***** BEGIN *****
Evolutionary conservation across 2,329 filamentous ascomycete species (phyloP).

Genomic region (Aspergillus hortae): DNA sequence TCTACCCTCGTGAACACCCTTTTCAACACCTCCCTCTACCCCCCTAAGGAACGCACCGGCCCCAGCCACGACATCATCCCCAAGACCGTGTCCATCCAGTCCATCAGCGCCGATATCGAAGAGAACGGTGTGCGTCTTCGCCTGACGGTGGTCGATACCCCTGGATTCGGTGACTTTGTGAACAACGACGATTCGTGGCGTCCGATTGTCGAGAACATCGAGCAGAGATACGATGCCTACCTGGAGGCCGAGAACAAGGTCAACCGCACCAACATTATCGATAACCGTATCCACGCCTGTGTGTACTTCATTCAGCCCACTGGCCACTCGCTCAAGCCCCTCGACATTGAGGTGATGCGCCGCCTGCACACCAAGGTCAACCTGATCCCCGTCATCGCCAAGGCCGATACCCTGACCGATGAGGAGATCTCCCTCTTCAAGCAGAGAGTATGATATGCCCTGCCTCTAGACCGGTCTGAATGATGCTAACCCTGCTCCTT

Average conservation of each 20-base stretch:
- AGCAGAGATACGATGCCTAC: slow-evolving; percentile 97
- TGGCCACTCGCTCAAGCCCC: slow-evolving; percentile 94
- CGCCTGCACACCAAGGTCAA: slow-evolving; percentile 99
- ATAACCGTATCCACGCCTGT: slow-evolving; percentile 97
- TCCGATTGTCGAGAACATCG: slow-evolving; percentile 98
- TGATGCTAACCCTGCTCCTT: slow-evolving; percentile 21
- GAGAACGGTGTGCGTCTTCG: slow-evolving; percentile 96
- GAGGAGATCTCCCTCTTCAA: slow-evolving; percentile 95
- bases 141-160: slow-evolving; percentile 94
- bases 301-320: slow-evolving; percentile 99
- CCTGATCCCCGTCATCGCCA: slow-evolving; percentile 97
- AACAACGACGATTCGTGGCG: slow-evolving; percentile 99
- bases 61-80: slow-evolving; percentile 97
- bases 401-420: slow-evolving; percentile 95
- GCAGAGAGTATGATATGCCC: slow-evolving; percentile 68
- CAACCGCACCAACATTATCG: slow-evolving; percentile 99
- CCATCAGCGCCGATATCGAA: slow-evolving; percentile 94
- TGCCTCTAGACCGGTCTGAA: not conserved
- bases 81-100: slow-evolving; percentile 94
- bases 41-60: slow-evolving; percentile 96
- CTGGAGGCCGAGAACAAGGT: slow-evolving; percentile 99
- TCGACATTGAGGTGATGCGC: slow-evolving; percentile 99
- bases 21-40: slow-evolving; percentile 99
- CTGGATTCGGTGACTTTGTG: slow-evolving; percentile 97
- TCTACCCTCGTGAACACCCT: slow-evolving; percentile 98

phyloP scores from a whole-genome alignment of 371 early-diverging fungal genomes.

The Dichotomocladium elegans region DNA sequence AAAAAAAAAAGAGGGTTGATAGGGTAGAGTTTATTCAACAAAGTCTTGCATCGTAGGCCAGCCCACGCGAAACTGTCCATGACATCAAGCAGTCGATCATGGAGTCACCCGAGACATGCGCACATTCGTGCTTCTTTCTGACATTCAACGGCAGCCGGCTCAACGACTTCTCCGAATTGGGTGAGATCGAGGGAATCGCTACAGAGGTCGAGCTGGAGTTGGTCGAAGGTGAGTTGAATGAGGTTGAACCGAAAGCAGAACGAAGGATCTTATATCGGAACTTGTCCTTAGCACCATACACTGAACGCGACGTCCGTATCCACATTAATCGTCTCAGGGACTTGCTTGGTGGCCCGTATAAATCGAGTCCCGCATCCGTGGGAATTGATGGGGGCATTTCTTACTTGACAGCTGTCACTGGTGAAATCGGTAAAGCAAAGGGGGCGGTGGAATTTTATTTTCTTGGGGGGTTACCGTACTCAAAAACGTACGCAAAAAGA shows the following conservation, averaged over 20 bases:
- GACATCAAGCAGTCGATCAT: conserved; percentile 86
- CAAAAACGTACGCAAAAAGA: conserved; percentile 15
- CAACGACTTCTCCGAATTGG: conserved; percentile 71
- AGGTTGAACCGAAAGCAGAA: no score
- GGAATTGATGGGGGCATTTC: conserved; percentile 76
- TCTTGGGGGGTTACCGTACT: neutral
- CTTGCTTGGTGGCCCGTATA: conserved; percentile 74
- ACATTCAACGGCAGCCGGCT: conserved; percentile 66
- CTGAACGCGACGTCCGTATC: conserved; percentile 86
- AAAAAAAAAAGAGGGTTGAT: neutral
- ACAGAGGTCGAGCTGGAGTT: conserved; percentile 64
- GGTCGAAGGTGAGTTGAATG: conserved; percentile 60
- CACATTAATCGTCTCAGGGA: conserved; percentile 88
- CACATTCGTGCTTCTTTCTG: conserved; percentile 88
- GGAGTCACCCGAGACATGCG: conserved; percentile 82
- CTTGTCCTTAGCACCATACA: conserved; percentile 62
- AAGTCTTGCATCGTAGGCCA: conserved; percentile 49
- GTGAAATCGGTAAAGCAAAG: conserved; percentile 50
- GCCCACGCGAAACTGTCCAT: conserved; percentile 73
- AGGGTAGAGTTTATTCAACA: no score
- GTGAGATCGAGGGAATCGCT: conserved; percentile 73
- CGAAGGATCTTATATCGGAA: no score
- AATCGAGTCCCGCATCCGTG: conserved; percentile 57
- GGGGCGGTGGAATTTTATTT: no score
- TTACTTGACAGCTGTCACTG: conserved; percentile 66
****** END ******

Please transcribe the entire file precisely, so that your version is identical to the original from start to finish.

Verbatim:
Evolutionary conservation across 2,329 filamentous ascomycete species (phyloP).

Genomic region (Aspergillus hortae): DNA sequence TCTACCCTCGTGAACACCCTTTTCAACACCTCCCTCTACCCCCCTAAGGAACGCACCGGCCCCAGCCACGACATCATCCCCAAGACCGTGTCCATCCAGTCCATCAGCGCCGATATCGAAGAGAACGGTGTGCGTCTTCGCCTGACGGTGGTCGATACCCCTGGATTCGGTGACTTTGTGAACAACGACGATTCGTGGCGTCCGATTGTCGAGAACATCGAGCAGAGATACGATGCCTACCTGGAGGCCGAGAACAAGGTCAACCGCACCAACATTATCGATAACCGTATCCACGCCTGTGTGTACTTCATTCAGCCCACTGGCCACTCGCTCAAGCCCCTCGACATTGAGGTGATGCGCCGCCTGCACACCAAGGTCAACCTGATCCCCGTCATCGCCAAGGCCGATACCCTGACCGATGAGGAGATCTCCCTCTTCAAGCAGAGAGTATGATATGCCCTGCCTCTAGACCGGTCTGAATGATGCTAACCCTGCTCCTT

Average conservation of each 20-base stretch:
- AGCAGAGATACGATGCCTAC: slow-evolving; percentile 97
- TGGCCACTCGCTCAAGCCCC: slow-evolving; percentile 94
- CGCCTGCACACCAAGGTCAA: slow-evolving; percentile 99
- ATAACCGTATCCACGCCTGT: slow-evolving; percentile 97
- TCCGATTGTCGAGAACATCG: slow-evolving; percentile 98
- TGATGCTAACCCTGCTCCTT: slow-evolving; percentile 21
- GAGAACGGTGTGCGTCTTCG: slow-evolving; percentile 96
- GAGGAGATCTCCCTCTTCAA: slow-evolving; percentile 95
- bases 141-160: slow-evolving; percentile 94
- bases 301-320: slow-evolving; percentile 99
- CCTGATCCCCGTCATCGCCA: slow-evolving; percentile 97
- AACAACGACGATTCGTGGCG: slow-evolving; percentile 99
- bases 61-80: slow-evolving; percentile 97
- bases 401-420: slow-evolving; percentile 95
- GCAGAGAGTATGATATGCCC: slow-evolving; percentile 68
- CAACCGCACCAACATTATCG: slow-evolving; percentile 99
- CCATCAGCGCCGATATCGAA: slow-evolving; percentile 94
- TGCCTCTAGACCGGTCTGAA: not conserved
- bases 81-100: slow-evolving; percentile 94
- bases 41-60: slow-evolving; percentile 96
- CTGGAGGCCGAGAACAAGGT: slow-evolving; percentile 99
- TCGACATTGAGGTGATGCGC: slow-evolving; percentile 99
- bases 21-40: slow-evolving; percentile 99
- CTGGATTCGGTGACTTTGTG: slow-evolving; percentile 97
- TCTACCCTCGTGAACACCCT: slow-evolving; percentile 98

phyloP scores from a whole-genome alignment of 371 early-diverging fungal genomes.

The Dichotomocladium elegans region DNA sequence AAAAAAAAAAGAGGGTTGATAGGGTAGAGTTTATTCAACAAAGTCTTGCATCGTAGGCCAGCCCACGCGAAACTGTCCATGACATCAAGCAGTCGATCATGGAGTCACCCGAGACATGCGCACATTCGTGCTTCTTTCTGACATTCAACGGCAGCCGGCTCAACGACTTCTCCGAATTGGGTGAGATCGAGGGAATCGCTACAGAGGTCGAGCTGGAGTTGGTCGAAGGTGAGTTGAATGAGGTTGAACCGAAAGCAGAACGAAGGATCTTATATCGGAACTTGTCCTTAGCACCATACACTGAACGCGACGTCCGTATCCACATTAATCGTCTCAGGGACTTGCTTGGTGGCCCGTATAAATCGAGTCCCGCATCCGTGGGAATTGATGGGGGCATTTCTTACTTGACAGCTGTCACTGGTGAAATCGGTAAAGCAAAGGGGGCGGTGGAATTTTATTTTCTTGGGGGGTTACCGTACTCAAAAACGTACGCAAAAAGA shows the following conservation, averaged over 20 bases:
- GACATCAAGCAGTCGATCAT: conserved; percentile 86
- CAAAAACGTACGCAAAAAGA: conserved; percentile 15
- CAACGACTTCTCCGAATTGG: conserved; percentile 71
- AGGTTGAACCGAAAGCAGAA: no score
- GGAATTGATGGGGGCATTTC: conserved; percentile 76
- TCTTGGGGGGTTACCGTACT: neutral
- CTTGCTTGGTGGCCCGTATA: conserved; percentile 74
- ACATTCAACGGCAGCCGGCT: conserved; percentile 66
- CTGAACGCGACGTCCGTATC: conserved; percentile 86
- AAAAAAAAAAGAGGGTTGAT: neutral
- ACAGAGGTCGAGCTGGAGTT: conserved; percentile 64
- GGTCGAAGGTGAGTTGAATG: conserved; percentile 60
- CACATTAATCGTCTCAGGGA: conserved; percentile 88
- CACATTCGTGCTTCTTTCTG: conserved; percentile 88
- GGAGTCACCCGAGACATGCG: conserved; percentile 82
- CTTGTCCTTAGCACCATACA: conserved; percentile 62
- AAGTCTTGCATCGTAGGCCA: conserved; percentile 49
- GTGAAATCGGTAAAGCAAAG: conserved; percentile 50
- GCCCACGCGAAACTGTCCAT: conserved; percentile 73
- AGGGTAGAGTTTATTCAACA: no score
- GTGAGATCGAGGGAATCGCT: conserved; percentile 73
- CGAAGGATCTTATATCGGAA: no score
- AATCGAGTCCCGCATCCGTG: conserved; percentile 57
- GGGGCGGTGGAATTTTATTT: no score
- TTACTTGACAGCTGTCACTG: conserved; percentile 66